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posted February 17, 2010 at 11:39 am

I've been waiting for this post since your teaser last week, but while waiting, I did a little Lenten research of my own. I'm excited/apprehensive to be observing Lent for the first time this year.I'm tackling gluttony, one of my comfort idols. It's so culturally acceptable in America to eat to excess. I'm fasting from added sugars and sugary products. It's already hard and I'm not even to lunch on Day 1 (ugh). This shows me how much of a hold food has on me. I'm excited to replace it with more focus on Christ and remembering his suffering for me. By the end, I think I'll be glad for this time.And any interviewer who thinks Fletch 2 was underrated needs to be fired.

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David Henson

posted February 17, 2010 at 1:35 pm

Very nice post, says the Episcopalian. :)One thing I wish there was more of was a connectedness of our Lenten fasts to social justice, such as eliminating something from our lives that in some way perpetuates an injustice that we often turn a blind eye to. If we take a consumer approach to Lent and give up things we consume, perhaps it might be wise to see just how our consumption affects the world and allow that to transform us as well.Just an additional thought to your post. I appreciated the tone as well.

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posted February 17, 2010 at 2:35 pm

"I guess, if they wanted, a nonbeliever could observe a fast during the Lenten season without having to connect it to religion."Ummm????Would a Christian fast during Ramadan because Moslims happen to be fasting as well (Ramadan in 2010 will start on Wednesday, the 11th of August and will continue for 30 days until Thursday, the 9th of September).?A non-believer who wanted to fast would do so any time during a year… not because sects of Christians practice Lent or Moslims practice Ramadan.Or am I missing something or misreading what was meant?- Fastthumbs

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Jason Boyett

posted February 17, 2010 at 2:47 pm

@fastthumbs:Sure. A nonbeliever can fast whenever. So can a Christian. But because Lent provides a framework for it — and because one may be around others in the community who are observing it — it seems like a good time for a nonbeliever to do something similar, even though it would have no personal religious meaning.For instance, I've known Christians who have observed the Ramadan fast along with their Muslim friends. Not because it meant something to them in relation to Islam, but because their friends were doing it and it was a way to experience community with them. Despite the religious differences, they knew (as Christians) that it had some personal value, even removed from Islam. Both of them — Lent and Ramadan — offer a societal framework for fasting.But, yeah, you can do it whenever. I can fast from sweets whenever I want. But the shared sense of sacrifice makes it more meaningful to do it in community, regardless of what you believe.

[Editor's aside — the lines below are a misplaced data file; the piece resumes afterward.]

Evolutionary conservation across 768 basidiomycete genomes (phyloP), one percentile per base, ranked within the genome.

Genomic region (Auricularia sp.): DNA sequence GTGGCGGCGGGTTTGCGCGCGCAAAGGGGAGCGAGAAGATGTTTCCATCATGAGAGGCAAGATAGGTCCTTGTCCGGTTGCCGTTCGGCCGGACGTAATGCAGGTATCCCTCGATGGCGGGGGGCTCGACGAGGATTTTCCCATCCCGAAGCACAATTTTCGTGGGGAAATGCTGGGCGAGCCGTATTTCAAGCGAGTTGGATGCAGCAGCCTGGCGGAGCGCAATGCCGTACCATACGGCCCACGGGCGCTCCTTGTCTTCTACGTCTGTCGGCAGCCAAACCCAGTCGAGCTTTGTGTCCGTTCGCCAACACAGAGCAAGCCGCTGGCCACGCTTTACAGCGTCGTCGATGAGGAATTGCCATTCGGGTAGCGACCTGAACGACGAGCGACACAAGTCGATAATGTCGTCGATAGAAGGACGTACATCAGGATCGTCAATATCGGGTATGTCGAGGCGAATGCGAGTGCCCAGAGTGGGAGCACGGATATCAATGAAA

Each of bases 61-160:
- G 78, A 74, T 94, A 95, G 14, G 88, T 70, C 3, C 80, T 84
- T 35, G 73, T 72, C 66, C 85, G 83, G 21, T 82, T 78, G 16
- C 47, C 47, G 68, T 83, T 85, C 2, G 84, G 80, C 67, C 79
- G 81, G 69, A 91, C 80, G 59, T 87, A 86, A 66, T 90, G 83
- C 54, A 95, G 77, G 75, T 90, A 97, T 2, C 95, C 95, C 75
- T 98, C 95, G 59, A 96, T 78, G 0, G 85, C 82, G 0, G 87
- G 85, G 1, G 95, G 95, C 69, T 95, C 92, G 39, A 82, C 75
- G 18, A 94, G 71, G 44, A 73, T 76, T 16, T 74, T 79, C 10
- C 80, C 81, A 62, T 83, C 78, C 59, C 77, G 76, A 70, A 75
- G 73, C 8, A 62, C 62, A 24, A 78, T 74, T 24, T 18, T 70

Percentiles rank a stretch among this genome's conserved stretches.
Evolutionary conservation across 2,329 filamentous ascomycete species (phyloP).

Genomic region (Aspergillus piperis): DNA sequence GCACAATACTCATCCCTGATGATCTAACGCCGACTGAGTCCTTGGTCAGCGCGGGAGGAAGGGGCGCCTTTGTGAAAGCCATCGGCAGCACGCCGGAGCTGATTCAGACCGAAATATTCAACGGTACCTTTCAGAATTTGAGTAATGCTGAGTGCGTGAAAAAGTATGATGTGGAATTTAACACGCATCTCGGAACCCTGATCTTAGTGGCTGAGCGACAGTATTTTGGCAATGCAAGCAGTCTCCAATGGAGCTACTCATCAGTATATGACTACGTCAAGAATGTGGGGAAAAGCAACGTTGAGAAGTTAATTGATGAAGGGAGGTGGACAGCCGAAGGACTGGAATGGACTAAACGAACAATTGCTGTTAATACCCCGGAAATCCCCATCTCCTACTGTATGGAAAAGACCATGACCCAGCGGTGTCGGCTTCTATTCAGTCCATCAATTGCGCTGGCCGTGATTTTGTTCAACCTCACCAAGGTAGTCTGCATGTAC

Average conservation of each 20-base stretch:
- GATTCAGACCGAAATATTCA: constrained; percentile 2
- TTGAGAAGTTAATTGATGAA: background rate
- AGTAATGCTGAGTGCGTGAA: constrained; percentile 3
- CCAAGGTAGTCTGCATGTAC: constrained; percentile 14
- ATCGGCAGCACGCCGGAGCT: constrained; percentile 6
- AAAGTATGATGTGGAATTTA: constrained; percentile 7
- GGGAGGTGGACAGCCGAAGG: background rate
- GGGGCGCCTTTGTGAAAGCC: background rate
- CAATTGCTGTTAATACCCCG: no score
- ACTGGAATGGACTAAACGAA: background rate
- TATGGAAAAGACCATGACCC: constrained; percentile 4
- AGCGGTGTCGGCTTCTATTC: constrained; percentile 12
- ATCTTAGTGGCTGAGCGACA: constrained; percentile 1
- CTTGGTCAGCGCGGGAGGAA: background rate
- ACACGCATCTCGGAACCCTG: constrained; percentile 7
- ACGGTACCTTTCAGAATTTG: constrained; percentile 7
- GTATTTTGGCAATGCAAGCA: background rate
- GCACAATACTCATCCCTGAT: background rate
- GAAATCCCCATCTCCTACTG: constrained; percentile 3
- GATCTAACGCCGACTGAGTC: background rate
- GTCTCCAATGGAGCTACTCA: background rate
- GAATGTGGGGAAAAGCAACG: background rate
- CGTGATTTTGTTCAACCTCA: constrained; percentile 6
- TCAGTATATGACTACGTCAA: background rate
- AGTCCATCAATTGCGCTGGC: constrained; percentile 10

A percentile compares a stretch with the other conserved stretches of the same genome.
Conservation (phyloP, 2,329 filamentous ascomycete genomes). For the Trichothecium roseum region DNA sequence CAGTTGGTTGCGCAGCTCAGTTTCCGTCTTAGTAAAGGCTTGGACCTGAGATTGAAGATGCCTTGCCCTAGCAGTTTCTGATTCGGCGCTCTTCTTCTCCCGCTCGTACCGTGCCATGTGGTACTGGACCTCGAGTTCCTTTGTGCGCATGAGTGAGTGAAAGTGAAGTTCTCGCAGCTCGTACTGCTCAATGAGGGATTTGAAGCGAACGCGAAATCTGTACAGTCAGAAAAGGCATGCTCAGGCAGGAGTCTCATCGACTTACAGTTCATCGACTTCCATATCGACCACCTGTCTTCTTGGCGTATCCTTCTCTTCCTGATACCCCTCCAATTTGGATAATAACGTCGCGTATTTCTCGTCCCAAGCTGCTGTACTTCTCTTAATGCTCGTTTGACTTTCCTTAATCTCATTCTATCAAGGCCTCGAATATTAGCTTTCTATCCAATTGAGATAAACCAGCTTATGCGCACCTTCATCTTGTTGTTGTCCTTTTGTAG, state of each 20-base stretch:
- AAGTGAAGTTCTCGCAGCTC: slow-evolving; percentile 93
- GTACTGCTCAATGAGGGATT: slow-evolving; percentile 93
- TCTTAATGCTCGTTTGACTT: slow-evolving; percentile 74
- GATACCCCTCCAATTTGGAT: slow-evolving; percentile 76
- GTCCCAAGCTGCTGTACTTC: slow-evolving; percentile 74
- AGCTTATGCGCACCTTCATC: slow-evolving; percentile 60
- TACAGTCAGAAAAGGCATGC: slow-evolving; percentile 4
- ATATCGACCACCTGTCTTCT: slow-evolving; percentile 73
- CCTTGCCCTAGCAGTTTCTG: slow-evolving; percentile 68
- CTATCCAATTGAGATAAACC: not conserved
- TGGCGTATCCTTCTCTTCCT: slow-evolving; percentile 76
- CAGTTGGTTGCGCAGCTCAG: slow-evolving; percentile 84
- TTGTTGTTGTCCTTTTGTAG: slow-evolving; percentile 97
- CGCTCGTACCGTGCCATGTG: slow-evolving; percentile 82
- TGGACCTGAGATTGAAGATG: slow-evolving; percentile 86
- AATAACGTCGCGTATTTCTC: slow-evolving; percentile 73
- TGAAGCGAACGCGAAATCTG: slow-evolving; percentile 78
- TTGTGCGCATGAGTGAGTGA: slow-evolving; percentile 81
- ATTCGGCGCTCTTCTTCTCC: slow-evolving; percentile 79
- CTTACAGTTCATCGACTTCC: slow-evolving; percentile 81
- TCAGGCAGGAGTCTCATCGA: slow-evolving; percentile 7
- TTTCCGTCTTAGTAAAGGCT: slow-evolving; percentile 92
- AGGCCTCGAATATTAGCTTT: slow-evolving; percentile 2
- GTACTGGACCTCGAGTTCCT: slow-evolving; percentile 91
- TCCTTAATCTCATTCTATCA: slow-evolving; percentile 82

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posted February 17, 2010 at 4:15 pm

I'm with you on the Protestant Lenten observation. I even went and got the ashen cross on my forehead today at school (I study at a Catholic university) – in fact, I haven't washed it off yet. I'll probably wanna do that before I go to bed tonight..Funnily enough, though, Christmas always sneaks up on me much more than Lent does. Probably because I'm a student and the weeks before Christmas are the busiest of the semester with all the finals and papers and general running-around. This is my fifth Lent (if you think Baptists don't hold with papist practices, try the calvinistic Dutch churches!) and my church is focusing on environmental sustainability this year, so a lot of my fasts have to do with that (for instance, I'm radically shortening my morning showers so I a) save water and b) actually have time for morning prayer). I'm also going to leave my iPod at home for my bike rides in the city so I can focus on the silence for once.anyway, good luck with your fasts and I hope they help you in your spiritual journey! (wow, that certainly sounded pious ;))

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Cecelia Dowdy

posted February 18, 2010 at 5:40 am

Great post! Loved your explanations! But there is NO WAY I could give up my morning coffee! I'd be grouchy all day, hard to get along with!

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Sarah Elizabeth

posted February 18, 2010 at 9:00 pm

Thank you for including Blood Water Mission at the end! I've participated in it before and was excited to hear some of my friends wanted to do the 40 Days this year. We got these cool Livestrong-esque bracelets to remind us everyday. I love knowing people will have water as a result!